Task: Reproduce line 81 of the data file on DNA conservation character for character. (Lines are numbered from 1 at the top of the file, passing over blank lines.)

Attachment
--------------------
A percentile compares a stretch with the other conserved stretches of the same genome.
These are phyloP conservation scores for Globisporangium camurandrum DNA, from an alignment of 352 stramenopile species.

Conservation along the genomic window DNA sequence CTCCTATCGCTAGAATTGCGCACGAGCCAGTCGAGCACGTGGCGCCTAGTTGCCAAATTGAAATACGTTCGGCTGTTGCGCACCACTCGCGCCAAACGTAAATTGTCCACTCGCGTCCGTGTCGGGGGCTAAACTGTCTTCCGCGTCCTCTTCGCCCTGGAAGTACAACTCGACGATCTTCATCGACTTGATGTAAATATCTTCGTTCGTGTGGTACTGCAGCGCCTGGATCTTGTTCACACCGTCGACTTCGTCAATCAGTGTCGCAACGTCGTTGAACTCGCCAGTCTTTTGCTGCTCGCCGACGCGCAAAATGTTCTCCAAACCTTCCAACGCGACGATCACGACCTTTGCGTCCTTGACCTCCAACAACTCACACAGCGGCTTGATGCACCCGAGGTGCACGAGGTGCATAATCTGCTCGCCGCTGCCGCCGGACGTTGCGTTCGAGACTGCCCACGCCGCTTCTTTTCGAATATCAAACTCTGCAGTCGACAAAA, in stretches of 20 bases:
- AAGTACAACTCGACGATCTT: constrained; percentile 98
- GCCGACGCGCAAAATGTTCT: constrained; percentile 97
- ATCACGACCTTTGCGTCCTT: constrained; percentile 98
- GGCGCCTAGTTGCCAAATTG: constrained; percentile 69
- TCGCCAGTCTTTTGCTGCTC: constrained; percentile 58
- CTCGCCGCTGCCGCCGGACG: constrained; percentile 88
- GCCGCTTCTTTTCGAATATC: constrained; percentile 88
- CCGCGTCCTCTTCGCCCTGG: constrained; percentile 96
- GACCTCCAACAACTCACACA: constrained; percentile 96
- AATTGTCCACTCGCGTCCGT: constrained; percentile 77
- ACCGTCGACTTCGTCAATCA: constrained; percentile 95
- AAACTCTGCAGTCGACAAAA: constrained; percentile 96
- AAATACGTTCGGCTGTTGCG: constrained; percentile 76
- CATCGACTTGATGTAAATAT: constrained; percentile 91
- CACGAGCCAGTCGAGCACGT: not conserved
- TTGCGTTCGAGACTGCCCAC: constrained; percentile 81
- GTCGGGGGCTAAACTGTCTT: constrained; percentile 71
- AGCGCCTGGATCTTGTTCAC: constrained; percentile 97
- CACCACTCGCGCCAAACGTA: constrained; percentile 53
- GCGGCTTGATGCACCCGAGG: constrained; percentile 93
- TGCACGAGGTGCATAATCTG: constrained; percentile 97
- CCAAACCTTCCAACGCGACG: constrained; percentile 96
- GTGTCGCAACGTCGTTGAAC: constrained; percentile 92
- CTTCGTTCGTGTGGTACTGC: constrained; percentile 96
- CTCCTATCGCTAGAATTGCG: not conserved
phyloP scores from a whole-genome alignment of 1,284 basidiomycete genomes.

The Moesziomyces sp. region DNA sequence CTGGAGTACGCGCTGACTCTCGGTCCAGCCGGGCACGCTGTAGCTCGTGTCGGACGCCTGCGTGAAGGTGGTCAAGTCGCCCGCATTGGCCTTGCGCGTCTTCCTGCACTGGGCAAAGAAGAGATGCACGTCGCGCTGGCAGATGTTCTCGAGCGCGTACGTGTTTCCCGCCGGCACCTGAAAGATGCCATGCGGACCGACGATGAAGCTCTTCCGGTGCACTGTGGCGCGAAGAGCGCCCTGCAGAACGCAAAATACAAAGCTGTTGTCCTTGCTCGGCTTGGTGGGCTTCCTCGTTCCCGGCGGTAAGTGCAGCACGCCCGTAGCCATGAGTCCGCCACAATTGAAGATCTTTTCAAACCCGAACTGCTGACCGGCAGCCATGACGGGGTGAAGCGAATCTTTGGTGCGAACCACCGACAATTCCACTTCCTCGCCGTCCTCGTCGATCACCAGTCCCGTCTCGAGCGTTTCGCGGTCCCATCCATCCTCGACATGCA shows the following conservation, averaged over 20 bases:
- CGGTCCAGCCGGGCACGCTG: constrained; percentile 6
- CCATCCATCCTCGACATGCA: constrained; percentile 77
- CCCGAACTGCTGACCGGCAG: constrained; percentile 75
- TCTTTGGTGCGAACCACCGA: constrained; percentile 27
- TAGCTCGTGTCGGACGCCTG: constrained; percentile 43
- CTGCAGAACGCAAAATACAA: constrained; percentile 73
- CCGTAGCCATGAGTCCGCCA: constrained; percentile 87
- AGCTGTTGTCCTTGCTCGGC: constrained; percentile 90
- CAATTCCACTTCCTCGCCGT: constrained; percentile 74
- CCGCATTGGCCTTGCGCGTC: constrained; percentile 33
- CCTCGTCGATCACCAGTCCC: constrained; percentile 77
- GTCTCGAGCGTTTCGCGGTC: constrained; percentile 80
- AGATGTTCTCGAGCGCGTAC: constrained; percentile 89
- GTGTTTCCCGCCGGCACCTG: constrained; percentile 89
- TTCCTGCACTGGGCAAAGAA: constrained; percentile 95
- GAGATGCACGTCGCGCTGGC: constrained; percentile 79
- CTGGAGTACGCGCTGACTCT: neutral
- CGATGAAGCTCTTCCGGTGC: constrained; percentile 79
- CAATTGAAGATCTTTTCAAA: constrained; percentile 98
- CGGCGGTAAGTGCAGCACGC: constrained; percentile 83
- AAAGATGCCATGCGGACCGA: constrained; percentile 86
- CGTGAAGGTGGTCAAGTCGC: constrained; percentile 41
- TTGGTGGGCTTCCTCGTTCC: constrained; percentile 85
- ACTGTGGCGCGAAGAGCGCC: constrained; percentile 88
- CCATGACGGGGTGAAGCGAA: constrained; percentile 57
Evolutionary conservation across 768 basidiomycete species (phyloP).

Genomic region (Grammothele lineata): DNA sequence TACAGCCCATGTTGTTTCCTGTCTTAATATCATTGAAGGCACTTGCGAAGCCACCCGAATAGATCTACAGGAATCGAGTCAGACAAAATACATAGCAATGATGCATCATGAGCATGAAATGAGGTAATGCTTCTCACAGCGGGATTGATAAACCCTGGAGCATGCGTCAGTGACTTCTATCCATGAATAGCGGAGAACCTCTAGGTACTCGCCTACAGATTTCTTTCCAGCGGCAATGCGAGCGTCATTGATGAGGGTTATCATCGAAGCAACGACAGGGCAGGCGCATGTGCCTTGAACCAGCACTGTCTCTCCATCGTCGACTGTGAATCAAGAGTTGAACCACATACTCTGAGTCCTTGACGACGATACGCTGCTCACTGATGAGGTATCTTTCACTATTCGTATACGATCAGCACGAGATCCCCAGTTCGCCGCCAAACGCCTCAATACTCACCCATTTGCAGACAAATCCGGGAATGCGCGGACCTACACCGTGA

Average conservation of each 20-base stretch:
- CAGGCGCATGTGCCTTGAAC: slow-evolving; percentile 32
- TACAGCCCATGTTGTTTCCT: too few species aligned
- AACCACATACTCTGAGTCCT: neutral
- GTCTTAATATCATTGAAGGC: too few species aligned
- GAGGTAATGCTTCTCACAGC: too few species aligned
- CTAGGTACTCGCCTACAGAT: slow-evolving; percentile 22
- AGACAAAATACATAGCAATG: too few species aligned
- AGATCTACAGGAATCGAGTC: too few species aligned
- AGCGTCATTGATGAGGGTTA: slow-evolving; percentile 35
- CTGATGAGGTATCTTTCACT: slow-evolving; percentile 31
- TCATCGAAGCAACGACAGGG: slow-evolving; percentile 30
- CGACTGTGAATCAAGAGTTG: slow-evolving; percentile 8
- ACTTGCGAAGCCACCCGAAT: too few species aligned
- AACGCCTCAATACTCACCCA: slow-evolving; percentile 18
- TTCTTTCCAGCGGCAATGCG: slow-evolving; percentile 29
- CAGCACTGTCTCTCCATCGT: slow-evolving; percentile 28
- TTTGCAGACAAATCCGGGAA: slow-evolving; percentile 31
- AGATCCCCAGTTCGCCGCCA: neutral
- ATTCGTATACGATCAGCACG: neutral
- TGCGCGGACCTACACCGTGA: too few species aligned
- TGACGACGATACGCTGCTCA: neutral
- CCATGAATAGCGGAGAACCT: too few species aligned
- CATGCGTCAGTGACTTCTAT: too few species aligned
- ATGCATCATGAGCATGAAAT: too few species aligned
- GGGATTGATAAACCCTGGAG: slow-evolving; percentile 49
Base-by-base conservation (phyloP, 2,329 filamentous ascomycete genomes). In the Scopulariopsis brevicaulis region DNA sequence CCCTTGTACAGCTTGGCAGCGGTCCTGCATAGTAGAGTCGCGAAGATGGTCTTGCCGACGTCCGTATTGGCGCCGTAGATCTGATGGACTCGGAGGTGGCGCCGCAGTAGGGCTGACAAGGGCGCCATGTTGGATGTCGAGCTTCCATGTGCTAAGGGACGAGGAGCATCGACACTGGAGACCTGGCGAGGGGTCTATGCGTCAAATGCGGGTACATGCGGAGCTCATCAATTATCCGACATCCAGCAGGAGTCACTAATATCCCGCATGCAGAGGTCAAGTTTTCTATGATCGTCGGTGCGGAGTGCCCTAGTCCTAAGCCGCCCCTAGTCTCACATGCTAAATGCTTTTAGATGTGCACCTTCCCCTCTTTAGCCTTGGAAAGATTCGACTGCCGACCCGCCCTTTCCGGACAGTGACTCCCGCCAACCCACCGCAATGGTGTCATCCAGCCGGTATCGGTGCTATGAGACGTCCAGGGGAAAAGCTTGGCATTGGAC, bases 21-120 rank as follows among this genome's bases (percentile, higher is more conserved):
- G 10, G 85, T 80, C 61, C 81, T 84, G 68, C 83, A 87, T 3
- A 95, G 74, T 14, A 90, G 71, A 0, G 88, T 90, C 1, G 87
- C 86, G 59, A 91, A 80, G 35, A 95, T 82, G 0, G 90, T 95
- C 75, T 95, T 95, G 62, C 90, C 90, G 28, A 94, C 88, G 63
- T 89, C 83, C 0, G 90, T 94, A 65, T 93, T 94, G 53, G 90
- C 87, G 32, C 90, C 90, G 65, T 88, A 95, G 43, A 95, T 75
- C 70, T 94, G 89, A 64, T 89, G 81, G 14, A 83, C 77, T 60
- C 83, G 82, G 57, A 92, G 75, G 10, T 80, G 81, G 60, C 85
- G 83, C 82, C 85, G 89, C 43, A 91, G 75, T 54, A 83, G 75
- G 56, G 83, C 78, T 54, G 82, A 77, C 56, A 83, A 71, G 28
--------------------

- CATGCGTCAGTGACTTCTAT: too few species aligned